Since I have three children in their thirties, I am always interested in advice about how parents and grown children can get along better. “Grown daughter” Deanna Pai discusses “how to navigate to a relationship of equals” with parents in a recent article for Medium.
Her advice is noteworthy given that she talks to her parents daily and obviously has a good relationship with them. Based on her successful transition from child to friend, she offers four guidelines to help other families do the same.
1. Recognize Common Friendship-Type Bonds
“To help move the relationship into actual friend territory, think of your parents as you would another close friend with regards to what you talk about and what you do when you’re together.
While you may be used to calling your mom when you’re feeling down, for instance, consider that she may need similar support once in a while.
Give yourself time to get used to the idea that truly being friends with a parent can often mean seeing their messier side.”
2. Set Boundaries
“You might not want to hang out every night of the week with one friend, and the same goes for your parents. Start conditioning your ego to accept that, sometimes, your parents won’t want to hang out with you either.”
3. Pay Attention to Childhood Dynamics
“Since families tend to be built upon routines, it’s easy to revert to them when you return to them when you return to some semblance of it, like being at your parents’ house for the holidays. Or maybe your parents slip into serving as the authority.
It’s the biggest point of contention between my mom and me, too. Ever since I had a liver transplant to treat cancer a few years ago, she comments on whether I drink, keeps tabs on how much I drink, and even pretends she wants to try half my beer, even though we all know she prefers wine.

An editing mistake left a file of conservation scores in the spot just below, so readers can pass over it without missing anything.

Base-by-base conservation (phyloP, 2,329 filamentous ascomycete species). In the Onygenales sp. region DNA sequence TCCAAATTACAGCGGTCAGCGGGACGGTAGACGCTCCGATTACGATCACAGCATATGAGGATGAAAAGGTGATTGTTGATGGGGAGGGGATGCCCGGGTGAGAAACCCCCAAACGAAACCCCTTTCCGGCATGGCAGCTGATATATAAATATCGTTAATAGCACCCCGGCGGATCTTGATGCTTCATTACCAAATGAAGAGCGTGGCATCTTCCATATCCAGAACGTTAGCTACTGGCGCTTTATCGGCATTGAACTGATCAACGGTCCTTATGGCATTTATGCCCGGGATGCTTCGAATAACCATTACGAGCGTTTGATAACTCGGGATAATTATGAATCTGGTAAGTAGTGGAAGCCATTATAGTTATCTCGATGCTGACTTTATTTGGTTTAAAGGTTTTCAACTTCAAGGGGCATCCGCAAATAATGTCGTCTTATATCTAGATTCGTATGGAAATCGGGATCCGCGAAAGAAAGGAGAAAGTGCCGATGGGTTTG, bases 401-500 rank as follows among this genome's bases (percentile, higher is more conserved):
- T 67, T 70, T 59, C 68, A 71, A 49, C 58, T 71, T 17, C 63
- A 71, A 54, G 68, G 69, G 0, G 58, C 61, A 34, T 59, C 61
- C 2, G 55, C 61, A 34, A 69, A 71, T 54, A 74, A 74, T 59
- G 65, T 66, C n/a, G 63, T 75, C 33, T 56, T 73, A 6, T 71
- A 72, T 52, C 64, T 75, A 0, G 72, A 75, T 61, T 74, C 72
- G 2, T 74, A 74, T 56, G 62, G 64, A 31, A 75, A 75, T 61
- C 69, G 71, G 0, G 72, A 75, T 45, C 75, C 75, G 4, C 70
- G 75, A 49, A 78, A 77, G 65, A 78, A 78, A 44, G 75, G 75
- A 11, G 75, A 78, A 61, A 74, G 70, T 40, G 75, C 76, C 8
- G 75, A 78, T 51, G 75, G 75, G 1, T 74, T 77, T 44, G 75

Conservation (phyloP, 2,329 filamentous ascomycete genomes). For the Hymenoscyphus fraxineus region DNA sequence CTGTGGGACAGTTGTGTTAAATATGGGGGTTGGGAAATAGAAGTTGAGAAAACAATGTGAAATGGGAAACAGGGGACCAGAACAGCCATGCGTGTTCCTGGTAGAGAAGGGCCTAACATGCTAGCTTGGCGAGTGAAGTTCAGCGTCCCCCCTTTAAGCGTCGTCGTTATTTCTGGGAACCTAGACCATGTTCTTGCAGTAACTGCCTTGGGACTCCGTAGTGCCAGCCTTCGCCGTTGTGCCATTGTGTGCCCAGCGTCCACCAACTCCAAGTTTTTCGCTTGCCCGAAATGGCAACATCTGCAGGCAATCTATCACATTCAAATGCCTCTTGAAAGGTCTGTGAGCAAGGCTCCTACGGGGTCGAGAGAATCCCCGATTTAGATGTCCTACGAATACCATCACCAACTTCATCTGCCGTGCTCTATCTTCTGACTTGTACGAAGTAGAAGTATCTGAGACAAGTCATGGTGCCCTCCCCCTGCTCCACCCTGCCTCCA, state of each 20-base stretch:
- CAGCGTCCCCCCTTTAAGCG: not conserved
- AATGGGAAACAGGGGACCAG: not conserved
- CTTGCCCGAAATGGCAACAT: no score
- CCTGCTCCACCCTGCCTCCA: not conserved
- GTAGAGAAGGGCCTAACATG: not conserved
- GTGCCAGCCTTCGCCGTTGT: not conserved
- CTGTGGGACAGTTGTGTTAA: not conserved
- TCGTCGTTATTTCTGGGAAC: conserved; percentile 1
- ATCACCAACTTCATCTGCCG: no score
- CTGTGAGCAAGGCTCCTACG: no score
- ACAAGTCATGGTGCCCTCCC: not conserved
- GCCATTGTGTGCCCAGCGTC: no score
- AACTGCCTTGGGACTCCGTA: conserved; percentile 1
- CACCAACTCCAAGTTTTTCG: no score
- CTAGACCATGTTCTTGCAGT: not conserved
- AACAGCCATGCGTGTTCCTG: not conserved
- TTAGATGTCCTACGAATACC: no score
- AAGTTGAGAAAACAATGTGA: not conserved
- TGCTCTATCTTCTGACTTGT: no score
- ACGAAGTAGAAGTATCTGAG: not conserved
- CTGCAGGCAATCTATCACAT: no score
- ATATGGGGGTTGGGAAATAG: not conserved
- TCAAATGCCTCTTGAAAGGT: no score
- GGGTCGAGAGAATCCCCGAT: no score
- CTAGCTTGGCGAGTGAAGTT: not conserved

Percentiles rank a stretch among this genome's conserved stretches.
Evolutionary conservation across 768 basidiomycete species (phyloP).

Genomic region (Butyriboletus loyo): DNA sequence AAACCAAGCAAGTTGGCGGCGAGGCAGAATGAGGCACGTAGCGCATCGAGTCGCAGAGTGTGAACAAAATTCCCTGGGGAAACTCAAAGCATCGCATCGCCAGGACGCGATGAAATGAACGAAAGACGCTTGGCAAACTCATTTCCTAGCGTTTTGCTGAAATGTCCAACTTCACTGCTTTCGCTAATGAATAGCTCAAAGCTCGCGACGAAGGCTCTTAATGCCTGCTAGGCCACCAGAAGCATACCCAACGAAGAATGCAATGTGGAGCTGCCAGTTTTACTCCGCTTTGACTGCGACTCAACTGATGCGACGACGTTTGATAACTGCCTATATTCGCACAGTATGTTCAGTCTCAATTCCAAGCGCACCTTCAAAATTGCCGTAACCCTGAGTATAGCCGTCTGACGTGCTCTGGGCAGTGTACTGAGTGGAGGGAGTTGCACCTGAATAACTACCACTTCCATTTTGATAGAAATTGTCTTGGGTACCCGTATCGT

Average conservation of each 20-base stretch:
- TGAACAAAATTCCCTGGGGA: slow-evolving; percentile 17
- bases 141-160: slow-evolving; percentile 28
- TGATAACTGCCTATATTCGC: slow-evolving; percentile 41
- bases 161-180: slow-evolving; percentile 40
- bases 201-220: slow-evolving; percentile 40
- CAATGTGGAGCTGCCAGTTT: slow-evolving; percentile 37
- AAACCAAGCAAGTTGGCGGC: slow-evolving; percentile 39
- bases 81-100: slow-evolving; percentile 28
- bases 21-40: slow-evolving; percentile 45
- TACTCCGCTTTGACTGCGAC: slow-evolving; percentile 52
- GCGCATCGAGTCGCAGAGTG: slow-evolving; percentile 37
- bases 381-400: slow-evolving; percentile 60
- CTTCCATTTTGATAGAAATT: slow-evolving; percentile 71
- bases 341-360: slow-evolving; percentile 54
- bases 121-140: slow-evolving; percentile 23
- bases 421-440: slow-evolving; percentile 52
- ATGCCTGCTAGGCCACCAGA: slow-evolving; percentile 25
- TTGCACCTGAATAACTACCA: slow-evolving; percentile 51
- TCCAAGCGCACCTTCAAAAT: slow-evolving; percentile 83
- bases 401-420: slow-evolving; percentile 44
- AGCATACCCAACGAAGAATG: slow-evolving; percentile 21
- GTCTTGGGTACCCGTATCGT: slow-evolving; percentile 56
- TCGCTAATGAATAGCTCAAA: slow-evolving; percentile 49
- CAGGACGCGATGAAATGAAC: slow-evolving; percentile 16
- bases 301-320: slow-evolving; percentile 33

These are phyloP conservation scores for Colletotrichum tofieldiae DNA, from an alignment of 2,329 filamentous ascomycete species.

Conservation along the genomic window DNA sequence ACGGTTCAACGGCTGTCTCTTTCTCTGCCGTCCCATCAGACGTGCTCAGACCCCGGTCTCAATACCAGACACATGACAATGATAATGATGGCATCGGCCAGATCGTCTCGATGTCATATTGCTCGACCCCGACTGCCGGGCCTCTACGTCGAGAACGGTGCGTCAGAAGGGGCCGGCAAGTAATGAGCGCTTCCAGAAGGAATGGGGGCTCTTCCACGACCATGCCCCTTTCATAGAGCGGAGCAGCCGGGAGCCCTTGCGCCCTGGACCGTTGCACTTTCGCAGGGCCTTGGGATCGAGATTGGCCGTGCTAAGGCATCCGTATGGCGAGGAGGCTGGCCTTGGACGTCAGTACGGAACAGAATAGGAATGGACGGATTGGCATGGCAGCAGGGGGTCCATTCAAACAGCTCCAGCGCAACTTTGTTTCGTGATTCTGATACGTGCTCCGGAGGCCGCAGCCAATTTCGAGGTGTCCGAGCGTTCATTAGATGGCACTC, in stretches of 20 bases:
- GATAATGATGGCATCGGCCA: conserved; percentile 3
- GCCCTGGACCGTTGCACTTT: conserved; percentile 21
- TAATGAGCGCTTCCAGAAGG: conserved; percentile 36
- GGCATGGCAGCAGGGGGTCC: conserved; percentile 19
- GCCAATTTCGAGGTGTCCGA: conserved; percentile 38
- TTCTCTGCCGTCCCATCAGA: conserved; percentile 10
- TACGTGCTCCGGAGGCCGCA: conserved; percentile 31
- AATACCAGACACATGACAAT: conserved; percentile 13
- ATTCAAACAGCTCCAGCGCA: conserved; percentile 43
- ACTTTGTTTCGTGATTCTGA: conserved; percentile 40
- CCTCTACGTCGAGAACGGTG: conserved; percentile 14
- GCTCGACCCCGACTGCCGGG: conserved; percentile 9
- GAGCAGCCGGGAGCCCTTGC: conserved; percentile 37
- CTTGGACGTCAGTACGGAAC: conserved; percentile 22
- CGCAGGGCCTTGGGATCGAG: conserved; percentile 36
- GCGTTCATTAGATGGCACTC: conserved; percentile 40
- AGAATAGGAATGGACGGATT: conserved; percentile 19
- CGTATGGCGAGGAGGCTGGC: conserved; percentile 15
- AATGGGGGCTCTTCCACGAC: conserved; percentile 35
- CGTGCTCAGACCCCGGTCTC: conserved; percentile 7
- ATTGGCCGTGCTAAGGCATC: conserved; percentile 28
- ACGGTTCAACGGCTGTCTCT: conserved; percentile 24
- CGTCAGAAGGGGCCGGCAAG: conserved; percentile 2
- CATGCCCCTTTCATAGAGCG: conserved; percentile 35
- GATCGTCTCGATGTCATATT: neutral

There’s a fairly simple fix for this one: awareness.”
4. Create a Clean Slate
“The most important part of creating a lasting platonic bond is mutual respect. That means learning to see your parent not just as your parent, but as an individual, with flaws and interests and needs.”
She goes on to say that it’s time to let go of grudges for things your parents did in the past – that were probably beneficial in the long run: “After all, a true friendship can’t really develop if you’re still feeling bitter or resentful over old arguments.”
Given my own life experience, the fourth point - “Create a Clean Slate”- is the most important. If you hold a grudge against your parents, then you need to deal with it. Bitterness makes it hard to “recognize common friendship type bonds” or “set boundaries.” Pai says that her parents once chased off a bad boyfriend, but underscores that SHE is the one who needs to get over that. That shows maturity on her part, a maturity that many of today’s young millennials don’t always have.
Pai is also not married. Based on my own experience, it’s likely that her four suggestions will need a reset once a spouse enters the picture, for a spouse’s idea of boundaries or friendship-type bonds are often entirely different. Just because you’re good friends with your mother doesn’t mean you’ll be good friends with your mother-in-law. In fact, you probably won’t.
But Pai’s four suggestions can apply to parents as well. Transitioning from less-parents to more- friends is uncertain territory for both young and old. Boundaries and childhood dynamics are probably the most challenging. Adult children – and their spouses – develop their own sets of friends and routines which may not include the parents. Being friends with your adult children will take place in a new, evolving context. And that can be difficult.
This may seem daunting. But it can work. My children have been married for eleven, six, and five years respectively. We were friends before they married and now their spouses have joined the friend-family circle... and we are all the richer for it.
[Image Credit: MaxPixel]